CWD in the Southeast- What you need to know

-By Andrew Maxwell

On February 9, 2018 a whitetail deer in Issaquena County Mississippi tested positive for CWD, or Chronic Wasting Disease. Most of us Southerners are very unfamiliar with the disease, why its a problem, how it spreads, and why there are such severe ramifications for anyone who breaks laws meant to contain it. CWD is a very serious threat to our lifestyles as deer hunters, so here are a few things you need to know.

1. CWD is not EHD or blue tounge

It is not uncommon for people to confuse CWD with a disease we are more familiar with like EHD. The differences between the two deer killing diseases are vast, and knowing the differences will give you an idea of why CWD is much worse

First and foremost, EHD is caused by a small biting midge (tiny flying insects) that colonize small muddy watering holes. That is why late summer droughts usually bring a dramatic increase of EHD deaths in deer herds across the nation. Water is limited, and deer congregate around small water sources, which are usually muddy, the perfect place for the EHD carrying midges to live. Another important fact about EHD is that is is not always fatal, a deer can contract EHD and live.

EHD can have huge impacts on local deer herds in a single year. There have been cases of EHD killing up to 10% of deer populations in some areas in a single summer. CWD wont wipe out 10% of deer every few years, but it rather chips away at a population over time. According to a study done on CWD by David R. Edmunds and others, 

" One such study was conducted on a mule deer population near Boulder, Colorado, USA [10]. Deer abundance declined 45% during 1988–2006. It was believed CWD had been endemic since 1985 and was highly prevalent (males = 41%; females = 20%). The decline was attributed to high prevalence of CWD resulting in low overall adult survival (0.72)."

Read that full study here. In roughly 20 years a deer herd was cut nearly in half by CWD. We may struggle to see its harmful effects now, but in reality it will be those who come after us who have to deal with the consequences of CWD. 

 

2. What is CWD?

The disease is caused by a malformed pryon, or protien. CWD is very similar to mad cow disease, attacking the brain until it basically turns to mush. The disease is progressive and 100% fatal, with no symptoms showing until the host animal has been infected for around 16 months. 

The disease is most likely spread through bodily fluids like urine, saliva, feces and blood. Because the disease is likely spread through bodily fluids, supplemental feeding, baiting, and mineral licks are all typically banned when CWD is discovered in an area. The area around the case of the CWD positive deer in Mississippi is experiencing that regulation now. Some states haven even gone are far as to ban the use of deer urine out of fear that we could transport CWD in our attractants. 

The prion that causes the disease can remin active in the soil for years, and it can not be neutralized with a conventional controlled burn. It is theorized that plants can absorb the prion, and when a deer eats the plant it becomes infected. 

3. Can it hurt Humans?

Although there have been some studies to show that CWD can have population level impacts on wild deer herds over time, the main concern is human safety when handling, or eating CWD positive deer. 

Although there has not been a case of a human contracting CWD, the CDC warns to limit contact with animals that have possibly been infected. Several studies have been preformed with monkeys who were fed meat from a CWD positive animal, with the end result of the moneys becoming infected. This does not mean it can infect humans, but it certainly raised some eyebrows. Scientists worry that CWD could possibly mutate and be able to make the "species jump" from deer to humans. Although that is extremely unlikely, it is something to keep an eye on.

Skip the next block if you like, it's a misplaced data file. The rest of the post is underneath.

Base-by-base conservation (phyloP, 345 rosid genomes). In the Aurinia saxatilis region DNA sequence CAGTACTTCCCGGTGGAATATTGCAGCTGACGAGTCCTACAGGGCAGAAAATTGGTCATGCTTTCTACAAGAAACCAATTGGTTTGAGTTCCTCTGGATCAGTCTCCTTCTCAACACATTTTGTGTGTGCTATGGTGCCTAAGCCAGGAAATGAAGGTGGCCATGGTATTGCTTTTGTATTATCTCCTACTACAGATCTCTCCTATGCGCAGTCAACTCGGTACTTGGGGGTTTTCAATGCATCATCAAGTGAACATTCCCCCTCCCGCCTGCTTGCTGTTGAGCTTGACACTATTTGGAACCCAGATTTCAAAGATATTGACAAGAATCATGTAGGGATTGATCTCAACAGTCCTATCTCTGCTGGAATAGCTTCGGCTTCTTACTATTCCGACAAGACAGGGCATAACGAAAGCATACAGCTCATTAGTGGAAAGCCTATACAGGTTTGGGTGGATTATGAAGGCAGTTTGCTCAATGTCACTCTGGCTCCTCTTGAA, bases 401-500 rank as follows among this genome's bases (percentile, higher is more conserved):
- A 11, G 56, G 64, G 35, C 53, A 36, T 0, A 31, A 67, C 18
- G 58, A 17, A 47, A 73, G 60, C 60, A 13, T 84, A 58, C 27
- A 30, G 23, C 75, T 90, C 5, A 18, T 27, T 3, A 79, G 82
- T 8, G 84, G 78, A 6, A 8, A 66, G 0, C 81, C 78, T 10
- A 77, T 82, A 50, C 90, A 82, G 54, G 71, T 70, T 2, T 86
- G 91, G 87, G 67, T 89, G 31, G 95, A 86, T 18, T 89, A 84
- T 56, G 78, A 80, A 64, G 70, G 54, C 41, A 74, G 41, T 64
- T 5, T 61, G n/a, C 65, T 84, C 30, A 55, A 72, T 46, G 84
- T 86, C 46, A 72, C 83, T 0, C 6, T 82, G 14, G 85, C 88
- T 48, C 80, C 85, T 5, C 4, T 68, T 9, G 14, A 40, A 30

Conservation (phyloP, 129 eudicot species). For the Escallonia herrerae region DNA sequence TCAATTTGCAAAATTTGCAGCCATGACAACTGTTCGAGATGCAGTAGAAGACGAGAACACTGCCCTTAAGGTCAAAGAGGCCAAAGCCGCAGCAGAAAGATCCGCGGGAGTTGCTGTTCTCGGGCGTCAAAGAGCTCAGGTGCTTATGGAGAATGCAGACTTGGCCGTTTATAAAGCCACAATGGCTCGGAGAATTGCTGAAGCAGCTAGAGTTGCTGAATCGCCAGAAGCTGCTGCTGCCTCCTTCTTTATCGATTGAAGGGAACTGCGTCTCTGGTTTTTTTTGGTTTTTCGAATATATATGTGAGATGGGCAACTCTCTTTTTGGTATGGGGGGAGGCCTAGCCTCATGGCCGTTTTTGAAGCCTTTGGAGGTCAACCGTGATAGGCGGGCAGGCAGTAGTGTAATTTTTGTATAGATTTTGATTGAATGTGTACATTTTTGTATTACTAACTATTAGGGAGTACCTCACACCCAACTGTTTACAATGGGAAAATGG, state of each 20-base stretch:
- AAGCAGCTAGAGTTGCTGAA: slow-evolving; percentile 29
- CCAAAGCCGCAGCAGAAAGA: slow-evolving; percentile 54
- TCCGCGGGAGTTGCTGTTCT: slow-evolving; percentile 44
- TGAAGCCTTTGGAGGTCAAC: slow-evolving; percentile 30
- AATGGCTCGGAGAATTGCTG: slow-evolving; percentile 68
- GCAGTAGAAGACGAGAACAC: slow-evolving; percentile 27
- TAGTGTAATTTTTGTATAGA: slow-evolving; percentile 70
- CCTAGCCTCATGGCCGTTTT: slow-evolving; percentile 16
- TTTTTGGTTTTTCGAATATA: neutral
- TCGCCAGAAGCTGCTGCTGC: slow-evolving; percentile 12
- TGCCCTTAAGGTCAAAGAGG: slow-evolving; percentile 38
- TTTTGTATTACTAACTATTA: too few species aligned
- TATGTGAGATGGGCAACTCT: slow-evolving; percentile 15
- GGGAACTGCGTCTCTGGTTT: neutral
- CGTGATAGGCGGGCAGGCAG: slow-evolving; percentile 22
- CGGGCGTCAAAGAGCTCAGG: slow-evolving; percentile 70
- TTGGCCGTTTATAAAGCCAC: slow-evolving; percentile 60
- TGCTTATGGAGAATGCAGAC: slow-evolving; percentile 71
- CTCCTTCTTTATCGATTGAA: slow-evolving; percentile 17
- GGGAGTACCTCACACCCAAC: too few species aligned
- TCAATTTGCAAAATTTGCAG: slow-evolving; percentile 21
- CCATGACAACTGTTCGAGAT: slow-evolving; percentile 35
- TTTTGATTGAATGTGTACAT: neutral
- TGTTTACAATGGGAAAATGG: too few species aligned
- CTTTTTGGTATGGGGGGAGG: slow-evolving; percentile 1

If CWD could infect humans, it would be the end of hunting as we know it. If you killed an animal who was CWD positive within 16 month of its infection, youd never know unless you got it tested. If a 100% fatal disease like CWD started infecting us hunters, how many people would still go hunt? How many would still buy hunting licenses? 

4. How to Contain CWD

Transporting dead deer from CWD positive areas is one way the disease spreads from state to state. The spinal column and brain hold the most CWD prions, so transporting an unskinned, uncleaned and unboiled skull from a CWD area is illegal. For instance, when I killed my mule deer in Wyoming (a CWD state) I had to cut the antlers off (I only took the skull cap rather than doing a full euro), bone out all the meat and discard all unused bones and hide in Wyoming. The only things I brought back were a perfectly cleaned skull cap, and boneless meat!

Concentrated food sources like piles of corn or protein pellets, and mineral licks can contribute to CWD spreading within a herd of deer. One deer uses the food source and leaves some bodily fluid behind, like saliva, and another deer consumes it. 

I've heard lots of people say "Well the deer can walk across state lines" when talking about how its illegal to transport whole deer out of CWD states. They are basically saying that the transport laws are useless because deer move naturally on their own, and a CWD positive deer could wander into a new area and infect it. Deer definitely travel, and cross state lines, but the disease is fairly slow moving. Its a different ball game when we create CWD in an area that its never been by transporting dead deer. 

 

That is some very basic, good to know information about a disease that is a massive problem for us as hunters. Within the next three months, we will go more in depth on CWD with an expert on the Southern outdoorsmen Podcast.